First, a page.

JIMMY’S Youth Wellbeing Sanctuary nearing completion at Rosebud is designed around the concept of “physiological architecture”, where tranquility and stillness arouse “positive emotional responses” in its clients.
A central courtyard and bay views at the site in Point Nepean Road are calming, while the timber deck winding its way up to the front door and internal garden adds to a sense of wellbeing and openness.
Jimmy’s Foundation is a registered charity which came about through the determination of Sarah Darling whose 33-year-old son Jimmy died in 2014. It is being managed and fostered by YMCA Peninsula Youth Services which has been supporting and caring for young people for 10 years.
The foundation’s mission is to support “marginalised, disengaged and disadvantaged youth by providing a safe place for them to connect with trained, qualified staff and volunteers/mentors, as well as other young people”.
Services will run on the four “pillars of wellbeing”, which look at ways to support clients physically and emotionally, such as what they eat, how they relax, perhaps through yoga and exercise, and “firing up the brain” so that they develop a curiosity about the world they live in and their own passions.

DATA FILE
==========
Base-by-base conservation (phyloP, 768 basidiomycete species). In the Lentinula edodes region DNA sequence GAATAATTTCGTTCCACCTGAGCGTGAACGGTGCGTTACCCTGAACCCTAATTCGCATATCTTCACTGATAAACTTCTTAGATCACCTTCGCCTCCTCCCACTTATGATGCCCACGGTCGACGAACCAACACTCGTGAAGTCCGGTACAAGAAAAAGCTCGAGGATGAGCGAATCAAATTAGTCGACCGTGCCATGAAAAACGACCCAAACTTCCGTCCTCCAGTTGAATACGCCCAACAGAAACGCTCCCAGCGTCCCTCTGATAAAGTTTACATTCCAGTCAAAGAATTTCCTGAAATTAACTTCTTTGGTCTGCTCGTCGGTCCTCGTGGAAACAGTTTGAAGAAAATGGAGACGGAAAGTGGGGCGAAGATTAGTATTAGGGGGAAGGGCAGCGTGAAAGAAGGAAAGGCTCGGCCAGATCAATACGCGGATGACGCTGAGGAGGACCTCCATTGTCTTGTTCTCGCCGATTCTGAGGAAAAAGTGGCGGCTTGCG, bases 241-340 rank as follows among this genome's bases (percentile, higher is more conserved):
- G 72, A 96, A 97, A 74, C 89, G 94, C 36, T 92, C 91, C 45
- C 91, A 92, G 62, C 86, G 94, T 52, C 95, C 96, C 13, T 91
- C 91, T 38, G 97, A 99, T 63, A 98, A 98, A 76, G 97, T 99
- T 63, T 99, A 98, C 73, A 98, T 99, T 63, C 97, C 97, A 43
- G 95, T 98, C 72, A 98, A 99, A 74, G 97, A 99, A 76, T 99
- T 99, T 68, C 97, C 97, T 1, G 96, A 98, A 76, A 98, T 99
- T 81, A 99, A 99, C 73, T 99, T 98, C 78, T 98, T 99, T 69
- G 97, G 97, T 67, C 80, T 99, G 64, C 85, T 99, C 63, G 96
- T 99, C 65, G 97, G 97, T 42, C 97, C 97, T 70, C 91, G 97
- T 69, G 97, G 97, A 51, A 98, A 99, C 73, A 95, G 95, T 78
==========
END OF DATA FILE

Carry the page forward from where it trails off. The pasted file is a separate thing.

YMCA peninsula youth services manager Jeanette Horsley said Jimmy’s mid-May opening was “perfect timing given the findings of the mental health royal commission a few weeks ago”.
“One of the most significant findings of the royal commission was the dependency for improving outcomes on medications,” she said. “At Jimmy’s we look at early identification of signs and symptoms.
“We have a holistic and complementary approach to improving the mental and emotional wellbeing [of] young people through preventative and intervention strategies and treatments.
“As the industry looks to reform its approach around mental illness challenges, we are offering alternative support and skills for lifelong wellbeing.”
Ms Horsley said there was a three-month waiting list to see a clinician or practitioner through headspace. “The visiting practitioners’ program provides access to treatments and professionals not covered by the public health system which can be cost-prohibitive for many,” she said.
“Philanthropic funding and donations allow us to provide a weekly program to young people up to the age of 25 and their supporting adults for significantly discounted treatment costs.”
Jimmy’s will hold residential wellbeing workshops for young people and their parents. It will provide mental health first-aid courses and skills development through social enterprise cafe Jimmy’s Kitchen.
Personal development programs will include alternative and holistic mental health and physical wellness practices and treatments, one-on-one coaching and mentoring, youth camps, teenagers’ retreats and weekly youth programs.
The centre will be available to all young people “challenged by their teenage years, life circumstances or a desire to find somewhere they can just be themselves”.
Clients can be referred by YMCA Peninsula Youth Services, schools, youth and family support agencies, families and friends.